How can Rust be so fast in the TechEmpower Web Framework Benchmarks? (
from to on 11 Apr 2024 21:20


threaded - newest on 12 Apr 2024 01:35 next collapse

Benchmarks should be like a scientific paper: they should describe all the choices made and why for the configurations. At least that will show if the people doing it really understand what they’re comparing. on 12 Apr 2024 01:57 next collapse

Have you ever read a paper? You can consider yourself lucky if they have error bars and repeated their measurements more than once. The quality of “benchmarking papers” is comically bad (on average). on 12 Apr 2024 03:31 collapse

What’s the error bar on that statement of yours? on 13 Apr 2024 12:13 collapse

I don’t know and I won’t pretend it does have any statistical significance. I will just say that I have read dozens of papers and anecdotally, the results were questionable in almost all cases. And not because of the possibility that they might have missed something, but because of basic shortcomings. Some don’t even state how often they repeated their experiments, software versions, whether they accounted for caching effects, (system) temperature, hardware characteristics, you name it.

That’s why I wouldn’t name papers a prime example for clean benchmarking. The quality on YT news outlets like Gamers Nexus or Hardware Unboxed is higher than most of them by far. on 13 Apr 2024 09:20 collapse

Yeah I have to second UnfortunateShort. Benchmarking papers are on average very bad, often because they’re trying to push a particular idea or product and are very biased, or because they’re like “my first benchmark” and done by people who don’t know what they’re doing.

A classic one that gets referenced a lot is “Energy Efficiency Across Programming Languages” I which the authors seriously benchmarked programs from the very heavily gamed Computer Language Benchmarks Game, and concluded among other things that JavaScript is much more energy efficient than Typescript.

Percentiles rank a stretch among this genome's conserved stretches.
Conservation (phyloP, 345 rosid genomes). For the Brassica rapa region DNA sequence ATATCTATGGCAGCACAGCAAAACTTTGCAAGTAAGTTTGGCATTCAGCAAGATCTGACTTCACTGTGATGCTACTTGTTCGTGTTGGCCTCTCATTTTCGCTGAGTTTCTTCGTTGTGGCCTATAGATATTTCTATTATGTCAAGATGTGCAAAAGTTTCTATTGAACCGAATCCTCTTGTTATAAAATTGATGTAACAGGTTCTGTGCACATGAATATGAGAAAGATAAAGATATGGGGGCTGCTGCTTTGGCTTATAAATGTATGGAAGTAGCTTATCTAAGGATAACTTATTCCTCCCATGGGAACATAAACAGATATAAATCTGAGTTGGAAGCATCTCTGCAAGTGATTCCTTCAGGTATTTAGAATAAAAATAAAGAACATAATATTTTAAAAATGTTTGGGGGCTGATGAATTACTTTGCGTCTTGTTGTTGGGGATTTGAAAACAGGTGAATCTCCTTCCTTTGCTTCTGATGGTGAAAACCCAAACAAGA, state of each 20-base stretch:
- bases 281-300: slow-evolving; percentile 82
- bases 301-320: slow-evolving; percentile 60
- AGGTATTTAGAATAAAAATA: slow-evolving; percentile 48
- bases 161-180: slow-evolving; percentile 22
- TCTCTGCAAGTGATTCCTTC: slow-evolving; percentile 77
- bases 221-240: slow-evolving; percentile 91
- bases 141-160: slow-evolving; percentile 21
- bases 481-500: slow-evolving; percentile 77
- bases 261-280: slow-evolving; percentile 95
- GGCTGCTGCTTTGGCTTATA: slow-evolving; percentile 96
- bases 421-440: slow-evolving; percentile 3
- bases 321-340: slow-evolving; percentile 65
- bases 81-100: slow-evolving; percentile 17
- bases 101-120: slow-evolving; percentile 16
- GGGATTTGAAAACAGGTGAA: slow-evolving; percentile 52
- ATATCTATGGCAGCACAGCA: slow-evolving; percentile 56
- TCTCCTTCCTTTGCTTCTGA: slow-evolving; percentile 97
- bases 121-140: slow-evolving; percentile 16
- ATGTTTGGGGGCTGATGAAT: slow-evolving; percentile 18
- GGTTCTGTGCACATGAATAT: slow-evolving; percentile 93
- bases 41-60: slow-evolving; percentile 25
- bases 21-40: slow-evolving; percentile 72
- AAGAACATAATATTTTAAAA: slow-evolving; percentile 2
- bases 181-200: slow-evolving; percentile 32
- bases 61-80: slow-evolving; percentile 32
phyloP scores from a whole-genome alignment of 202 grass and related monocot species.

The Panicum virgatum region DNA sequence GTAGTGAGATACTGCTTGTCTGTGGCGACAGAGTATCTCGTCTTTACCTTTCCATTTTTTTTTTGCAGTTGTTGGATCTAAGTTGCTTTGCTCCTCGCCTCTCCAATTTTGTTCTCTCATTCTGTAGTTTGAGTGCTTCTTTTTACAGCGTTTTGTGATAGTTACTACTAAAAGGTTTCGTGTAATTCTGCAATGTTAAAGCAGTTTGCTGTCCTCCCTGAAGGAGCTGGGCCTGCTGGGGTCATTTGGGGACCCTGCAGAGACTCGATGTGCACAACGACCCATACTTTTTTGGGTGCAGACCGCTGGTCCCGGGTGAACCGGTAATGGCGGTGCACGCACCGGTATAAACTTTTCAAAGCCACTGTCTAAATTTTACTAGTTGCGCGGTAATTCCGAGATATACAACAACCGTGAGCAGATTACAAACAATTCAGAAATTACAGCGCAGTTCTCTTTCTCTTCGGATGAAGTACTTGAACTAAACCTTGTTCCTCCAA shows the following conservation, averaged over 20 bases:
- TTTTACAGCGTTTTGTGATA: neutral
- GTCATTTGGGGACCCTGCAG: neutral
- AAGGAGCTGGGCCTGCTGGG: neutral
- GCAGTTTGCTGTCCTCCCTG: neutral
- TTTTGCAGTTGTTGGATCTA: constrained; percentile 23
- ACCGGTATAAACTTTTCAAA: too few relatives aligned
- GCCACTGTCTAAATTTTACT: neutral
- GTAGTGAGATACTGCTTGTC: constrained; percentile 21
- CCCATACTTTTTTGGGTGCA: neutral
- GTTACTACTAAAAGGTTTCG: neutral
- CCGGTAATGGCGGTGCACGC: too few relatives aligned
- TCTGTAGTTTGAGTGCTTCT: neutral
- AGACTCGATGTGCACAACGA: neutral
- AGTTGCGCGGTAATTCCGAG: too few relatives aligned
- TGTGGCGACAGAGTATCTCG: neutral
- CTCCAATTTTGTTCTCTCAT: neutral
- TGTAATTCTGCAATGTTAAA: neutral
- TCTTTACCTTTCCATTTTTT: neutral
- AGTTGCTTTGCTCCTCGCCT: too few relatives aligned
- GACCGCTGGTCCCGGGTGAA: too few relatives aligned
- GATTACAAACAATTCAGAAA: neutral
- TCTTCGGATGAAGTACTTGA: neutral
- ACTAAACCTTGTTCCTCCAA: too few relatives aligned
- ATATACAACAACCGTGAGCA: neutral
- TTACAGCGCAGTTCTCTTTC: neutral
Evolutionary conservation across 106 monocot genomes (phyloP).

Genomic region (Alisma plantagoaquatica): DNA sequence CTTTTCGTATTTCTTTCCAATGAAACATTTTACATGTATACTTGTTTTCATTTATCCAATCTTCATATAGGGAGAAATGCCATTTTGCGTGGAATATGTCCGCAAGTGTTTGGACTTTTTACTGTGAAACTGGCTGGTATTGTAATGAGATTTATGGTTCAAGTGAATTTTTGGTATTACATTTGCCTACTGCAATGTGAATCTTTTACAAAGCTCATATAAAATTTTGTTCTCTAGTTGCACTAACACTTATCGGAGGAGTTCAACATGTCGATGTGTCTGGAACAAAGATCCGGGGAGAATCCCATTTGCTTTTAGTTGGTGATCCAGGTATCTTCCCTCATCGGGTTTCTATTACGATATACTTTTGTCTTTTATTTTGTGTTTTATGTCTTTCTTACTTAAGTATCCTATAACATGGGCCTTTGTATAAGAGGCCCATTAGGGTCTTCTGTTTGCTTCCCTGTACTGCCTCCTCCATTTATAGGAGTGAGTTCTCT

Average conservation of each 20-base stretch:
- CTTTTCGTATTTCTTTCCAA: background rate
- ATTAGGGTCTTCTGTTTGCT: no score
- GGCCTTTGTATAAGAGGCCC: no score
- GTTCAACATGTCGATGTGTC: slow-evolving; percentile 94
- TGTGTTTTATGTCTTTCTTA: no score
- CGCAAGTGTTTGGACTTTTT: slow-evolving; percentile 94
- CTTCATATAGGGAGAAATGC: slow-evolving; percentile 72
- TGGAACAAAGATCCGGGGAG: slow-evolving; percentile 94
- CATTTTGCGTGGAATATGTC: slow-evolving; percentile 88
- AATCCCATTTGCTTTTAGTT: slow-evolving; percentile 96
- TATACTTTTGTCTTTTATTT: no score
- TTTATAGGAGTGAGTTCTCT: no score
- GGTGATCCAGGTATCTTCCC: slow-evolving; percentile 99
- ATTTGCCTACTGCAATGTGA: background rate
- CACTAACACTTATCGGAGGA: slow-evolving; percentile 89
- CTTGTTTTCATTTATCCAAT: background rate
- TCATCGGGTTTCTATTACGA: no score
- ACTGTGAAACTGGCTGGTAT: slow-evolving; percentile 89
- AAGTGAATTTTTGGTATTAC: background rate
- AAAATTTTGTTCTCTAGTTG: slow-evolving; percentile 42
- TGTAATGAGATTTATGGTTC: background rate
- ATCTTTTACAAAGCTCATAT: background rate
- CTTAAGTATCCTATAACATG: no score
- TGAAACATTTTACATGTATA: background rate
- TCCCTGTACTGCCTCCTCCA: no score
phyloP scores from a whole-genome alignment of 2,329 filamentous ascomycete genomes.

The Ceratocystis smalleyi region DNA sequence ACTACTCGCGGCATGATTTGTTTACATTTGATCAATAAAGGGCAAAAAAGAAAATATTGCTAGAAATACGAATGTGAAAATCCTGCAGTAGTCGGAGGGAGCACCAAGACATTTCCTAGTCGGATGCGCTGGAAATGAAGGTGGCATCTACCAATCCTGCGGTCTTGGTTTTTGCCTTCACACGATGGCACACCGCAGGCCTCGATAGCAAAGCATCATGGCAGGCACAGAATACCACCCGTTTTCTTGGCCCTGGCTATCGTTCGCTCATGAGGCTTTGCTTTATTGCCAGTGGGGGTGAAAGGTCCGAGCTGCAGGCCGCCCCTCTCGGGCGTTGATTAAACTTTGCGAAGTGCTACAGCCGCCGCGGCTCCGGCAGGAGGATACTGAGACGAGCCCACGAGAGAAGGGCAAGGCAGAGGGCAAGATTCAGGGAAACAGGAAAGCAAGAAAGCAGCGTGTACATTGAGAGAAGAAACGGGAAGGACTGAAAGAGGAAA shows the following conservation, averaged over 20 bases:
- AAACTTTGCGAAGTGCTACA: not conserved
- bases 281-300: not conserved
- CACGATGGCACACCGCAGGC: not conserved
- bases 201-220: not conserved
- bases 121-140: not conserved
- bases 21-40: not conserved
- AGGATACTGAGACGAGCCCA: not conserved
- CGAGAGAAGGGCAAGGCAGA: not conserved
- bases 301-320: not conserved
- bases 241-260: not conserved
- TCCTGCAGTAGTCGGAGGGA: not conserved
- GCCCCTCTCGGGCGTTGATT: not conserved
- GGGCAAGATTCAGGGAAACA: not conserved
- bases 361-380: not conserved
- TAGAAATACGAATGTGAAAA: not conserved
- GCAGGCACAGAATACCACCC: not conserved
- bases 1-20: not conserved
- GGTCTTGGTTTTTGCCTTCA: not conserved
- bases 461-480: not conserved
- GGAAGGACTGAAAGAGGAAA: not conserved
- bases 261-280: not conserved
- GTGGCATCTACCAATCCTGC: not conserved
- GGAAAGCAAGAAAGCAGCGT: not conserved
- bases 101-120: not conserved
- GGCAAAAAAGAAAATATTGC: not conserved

The only realistic way to benchmark different languages is to take implementations that weren’t written to be fast in a benchmark. For example Rosetta Code, or maybe solutions.

Or to do it yourself. But that requires you to be experienced in many languages.

Difficult for obvious reasons. on 13 Apr 2024 05:27 next collapse

so to briefly answer the question in the title after reading the article : i dunno maybe prepared statements

[deleted] on 13 Apr 2024 06:46 next collapse

. on 13 Apr 2024 07:09 next collapse

You don’t have to understand everything, it is ok. And joining a language community for a language you hate just to rant about it, shows that you should try to focus on letting things go. It feels a bit obsessive.

If you actually like to have a conversation about the language, I suggest you be a bit more specific and we will try to answer to the best of our ability.

Have a nice day, and don’t forget to breathe.

[deleted] on 13 Apr 2024 08:10 collapse

. on 13 Apr 2024 09:07 collapse

Please, please make a blog and spew your tirades there 😂 on 13 Apr 2024 07:44 next collapse

the shittiest




Thank you for participating. on 13 Apr 2024 12:43 collapse

What a whirlwind!

Also, Rust is perhaps, the shittiest, slowest compiled language out there. Even TCC has a leg up on it.

TCC is written exclusively to compile quickly, not to do any real optimisation. There is no conceivable situation in which TCC output will outperform equivalent Rust code.

If you really like how Rust handles its syntax, use a real functional language like OCaml

Rust takes inspiration from OCaml in almost every area except syntax. Close to zero syntax similarly.

In fact, SML compilers like MLton are sometimes faster than Rust.

Lmao, this is a classic line from ~2009 message boards, but with “C++” swapped out for Rust.

Almost every single thing you said is wrong, but in a way too precise to be attributed to random noise. Like scoring zero in a multiple choice exam. I don’t know if you are some kind of performance art troll, but please continue. I’m an instant fan of your work. on 13 Apr 2024 09:04 collapse

I would have expected that at least all the frameworks were using the same database, but no. Some frameworks use MySQL, others use PostgreSQL. Some framework implementations are ultra-optimized and others are what you would expect in your average web application. Some frameworks are using proper templating libraries, others are using Sprintf.